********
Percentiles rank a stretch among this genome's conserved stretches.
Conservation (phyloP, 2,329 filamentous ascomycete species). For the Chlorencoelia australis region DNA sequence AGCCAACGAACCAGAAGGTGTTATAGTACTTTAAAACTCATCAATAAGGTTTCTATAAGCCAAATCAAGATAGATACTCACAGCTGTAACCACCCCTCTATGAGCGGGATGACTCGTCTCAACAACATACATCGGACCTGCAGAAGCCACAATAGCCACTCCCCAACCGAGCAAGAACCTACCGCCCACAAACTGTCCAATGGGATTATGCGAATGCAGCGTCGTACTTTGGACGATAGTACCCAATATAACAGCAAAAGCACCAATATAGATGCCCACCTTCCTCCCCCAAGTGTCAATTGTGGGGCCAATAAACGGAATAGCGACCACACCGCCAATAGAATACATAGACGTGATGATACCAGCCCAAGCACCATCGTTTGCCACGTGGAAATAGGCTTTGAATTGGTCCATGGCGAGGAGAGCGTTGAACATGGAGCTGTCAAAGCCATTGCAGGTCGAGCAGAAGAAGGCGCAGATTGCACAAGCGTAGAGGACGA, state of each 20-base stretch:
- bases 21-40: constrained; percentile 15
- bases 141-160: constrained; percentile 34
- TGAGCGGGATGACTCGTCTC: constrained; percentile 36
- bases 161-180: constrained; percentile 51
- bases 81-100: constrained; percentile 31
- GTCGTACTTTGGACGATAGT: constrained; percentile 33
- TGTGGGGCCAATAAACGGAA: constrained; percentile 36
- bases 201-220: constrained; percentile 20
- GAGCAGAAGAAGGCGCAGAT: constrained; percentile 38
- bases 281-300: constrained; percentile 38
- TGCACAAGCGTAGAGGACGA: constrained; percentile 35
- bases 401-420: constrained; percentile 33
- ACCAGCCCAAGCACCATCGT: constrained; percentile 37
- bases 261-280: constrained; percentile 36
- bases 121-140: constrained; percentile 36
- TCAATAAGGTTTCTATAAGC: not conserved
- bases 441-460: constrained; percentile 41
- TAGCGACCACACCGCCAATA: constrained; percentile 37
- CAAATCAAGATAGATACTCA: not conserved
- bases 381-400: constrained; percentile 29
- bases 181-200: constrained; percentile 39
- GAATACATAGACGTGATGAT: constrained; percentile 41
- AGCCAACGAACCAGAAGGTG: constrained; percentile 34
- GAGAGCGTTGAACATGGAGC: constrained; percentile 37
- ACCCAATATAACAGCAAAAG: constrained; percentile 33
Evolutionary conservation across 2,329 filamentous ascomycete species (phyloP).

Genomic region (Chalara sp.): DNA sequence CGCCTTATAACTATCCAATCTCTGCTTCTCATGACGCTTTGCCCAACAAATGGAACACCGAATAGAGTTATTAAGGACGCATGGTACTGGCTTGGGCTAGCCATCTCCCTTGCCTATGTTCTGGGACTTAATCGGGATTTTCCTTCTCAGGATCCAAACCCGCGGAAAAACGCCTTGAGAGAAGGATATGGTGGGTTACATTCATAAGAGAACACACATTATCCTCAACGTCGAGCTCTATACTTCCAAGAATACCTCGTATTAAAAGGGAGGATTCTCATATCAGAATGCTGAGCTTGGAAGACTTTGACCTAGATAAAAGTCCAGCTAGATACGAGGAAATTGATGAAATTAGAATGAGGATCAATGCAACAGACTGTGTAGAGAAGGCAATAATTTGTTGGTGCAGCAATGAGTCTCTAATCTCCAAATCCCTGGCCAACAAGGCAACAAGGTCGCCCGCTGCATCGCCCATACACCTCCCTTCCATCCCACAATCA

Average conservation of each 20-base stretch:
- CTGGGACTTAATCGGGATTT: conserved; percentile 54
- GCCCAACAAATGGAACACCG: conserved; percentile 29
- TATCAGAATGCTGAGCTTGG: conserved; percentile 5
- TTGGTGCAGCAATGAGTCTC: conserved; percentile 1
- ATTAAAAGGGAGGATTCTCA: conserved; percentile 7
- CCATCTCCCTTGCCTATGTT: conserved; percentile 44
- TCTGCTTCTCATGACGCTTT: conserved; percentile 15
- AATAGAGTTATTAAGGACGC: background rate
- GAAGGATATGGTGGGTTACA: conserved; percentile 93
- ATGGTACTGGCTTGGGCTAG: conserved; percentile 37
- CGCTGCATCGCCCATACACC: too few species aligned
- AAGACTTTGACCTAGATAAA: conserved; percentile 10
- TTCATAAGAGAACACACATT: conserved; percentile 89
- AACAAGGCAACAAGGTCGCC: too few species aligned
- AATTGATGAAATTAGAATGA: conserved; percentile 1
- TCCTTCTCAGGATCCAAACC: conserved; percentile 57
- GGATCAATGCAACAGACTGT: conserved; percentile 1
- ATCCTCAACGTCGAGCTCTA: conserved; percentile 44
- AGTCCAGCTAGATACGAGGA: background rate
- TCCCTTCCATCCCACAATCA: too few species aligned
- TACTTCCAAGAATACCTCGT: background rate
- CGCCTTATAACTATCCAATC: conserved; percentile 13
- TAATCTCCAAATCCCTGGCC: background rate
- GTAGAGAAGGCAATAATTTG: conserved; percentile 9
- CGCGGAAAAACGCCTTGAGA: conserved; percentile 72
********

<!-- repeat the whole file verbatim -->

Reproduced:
Percentiles rank a stretch among this genome's conserved stretches.
Conservation (phyloP, 2,329 filamentous ascomycete species). For the Chlorencoelia australis region DNA sequence AGCCAACGAACCAGAAGGTGTTATAGTACTTTAAAACTCATCAATAAGGTTTCTATAAGCCAAATCAAGATAGATACTCACAGCTGTAACCACCCCTCTATGAGCGGGATGACTCGTCTCAACAACATACATCGGACCTGCAGAAGCCACAATAGCCACTCCCCAACCGAGCAAGAACCTACCGCCCACAAACTGTCCAATGGGATTATGCGAATGCAGCGTCGTACTTTGGACGATAGTACCCAATATAACAGCAAAAGCACCAATATAGATGCCCACCTTCCTCCCCCAAGTGTCAATTGTGGGGCCAATAAACGGAATAGCGACCACACCGCCAATAGAATACATAGACGTGATGATACCAGCCCAAGCACCATCGTTTGCCACGTGGAAATAGGCTTTGAATTGGTCCATGGCGAGGAGAGCGTTGAACATGGAGCTGTCAAAGCCATTGCAGGTCGAGCAGAAGAAGGCGCAGATTGCACAAGCGTAGAGGACGA, state of each 20-base stretch:
- bases 21-40: constrained; percentile 15
- bases 141-160: constrained; percentile 34
- TGAGCGGGATGACTCGTCTC: constrained; percentile 36
- bases 161-180: constrained; percentile 51
- bases 81-100: constrained; percentile 31
- GTCGTACTTTGGACGATAGT: constrained; percentile 33
- TGTGGGGCCAATAAACGGAA: constrained; percentile 36
- bases 201-220: constrained; percentile 20
- GAGCAGAAGAAGGCGCAGAT: constrained; percentile 38
- bases 281-300: constrained; percentile 38
- TGCACAAGCGTAGAGGACGA: constrained; percentile 35
- bases 401-420: constrained; percentile 33
- ACCAGCCCAAGCACCATCGT: constrained; percentile 37
- bases 261-280: constrained; percentile 36
- bases 121-140: constrained; percentile 36
- TCAATAAGGTTTCTATAAGC: not conserved
- bases 441-460: constrained; percentile 41
- TAGCGACCACACCGCCAATA: constrained; percentile 37
- CAAATCAAGATAGATACTCA: not conserved
- bases 381-400: constrained; percentile 29
- bases 181-200: constrained; percentile 39
- GAATACATAGACGTGATGAT: constrained; percentile 41
- AGCCAACGAACCAGAAGGTG: constrained; percentile 34
- GAGAGCGTTGAACATGGAGC: constrained; percentile 37
- ACCCAATATAACAGCAAAAG: constrained; percentile 33
Evolutionary conservation across 2,329 filamentous ascomycete species (phyloP).

Genomic region (Chalara sp.): DNA sequence CGCCTTATAACTATCCAATCTCTGCTTCTCATGACGCTTTGCCCAACAAATGGAACACCGAATAGAGTTATTAAGGACGCATGGTACTGGCTTGGGCTAGCCATCTCCCTTGCCTATGTTCTGGGACTTAATCGGGATTTTCCTTCTCAGGATCCAAACCCGCGGAAAAACGCCTTGAGAGAAGGATATGGTGGGTTACATTCATAAGAGAACACACATTATCCTCAACGTCGAGCTCTATACTTCCAAGAATACCTCGTATTAAAAGGGAGGATTCTCATATCAGAATGCTGAGCTTGGAAGACTTTGACCTAGATAAAAGTCCAGCTAGATACGAGGAAATTGATGAAATTAGAATGAGGATCAATGCAACAGACTGTGTAGAGAAGGCAATAATTTGTTGGTGCAGCAATGAGTCTCTAATCTCCAAATCCCTGGCCAACAAGGCAACAAGGTCGCCCGCTGCATCGCCCATACACCTCCCTTCCATCCCACAATCA

Average conservation of each 20-base stretch:
- CTGGGACTTAATCGGGATTT: conserved; percentile 54
- GCCCAACAAATGGAACACCG: conserved; percentile 29
- TATCAGAATGCTGAGCTTGG: conserved; percentile 5
- TTGGTGCAGCAATGAGTCTC: conserved; percentile 1
- ATTAAAAGGGAGGATTCTCA: conserved; percentile 7
- CCATCTCCCTTGCCTATGTT: conserved; percentile 44
- TCTGCTTCTCATGACGCTTT: conserved; percentile 15
- AATAGAGTTATTAAGGACGC: background rate
- GAAGGATATGGTGGGTTACA: conserved; percentile 93
- ATGGTACTGGCTTGGGCTAG: conserved; percentile 37
- CGCTGCATCGCCCATACACC: too few species aligned
- AAGACTTTGACCTAGATAAA: conserved; percentile 10
- TTCATAAGAGAACACACATT: conserved; percentile 89
- AACAAGGCAACAAGGTCGCC: too few species aligned
- AATTGATGAAATTAGAATGA: conserved; percentile 1
- TCCTTCTCAGGATCCAAACC: conserved; percentile 57
- GGATCAATGCAACAGACTGT: conserved; percentile 1
- ATCCTCAACGTCGAGCTCTA: conserved; percentile 44
- AGTCCAGCTAGATACGAGGA: background rate
- TCCCTTCCATCCCACAATCA: too few species aligned
- TACTTCCAAGAATACCTCGT: background rate
- CGCCTTATAACTATCCAATC: conserved; percentile 13
- TAATCTCCAAATCCCTGGCC: background rate
- GTAGAGAAGGCAATAATTTG: conserved; percentile 9
- CGCGGAAAAACGCCTTGAGA: conserved; percentile 72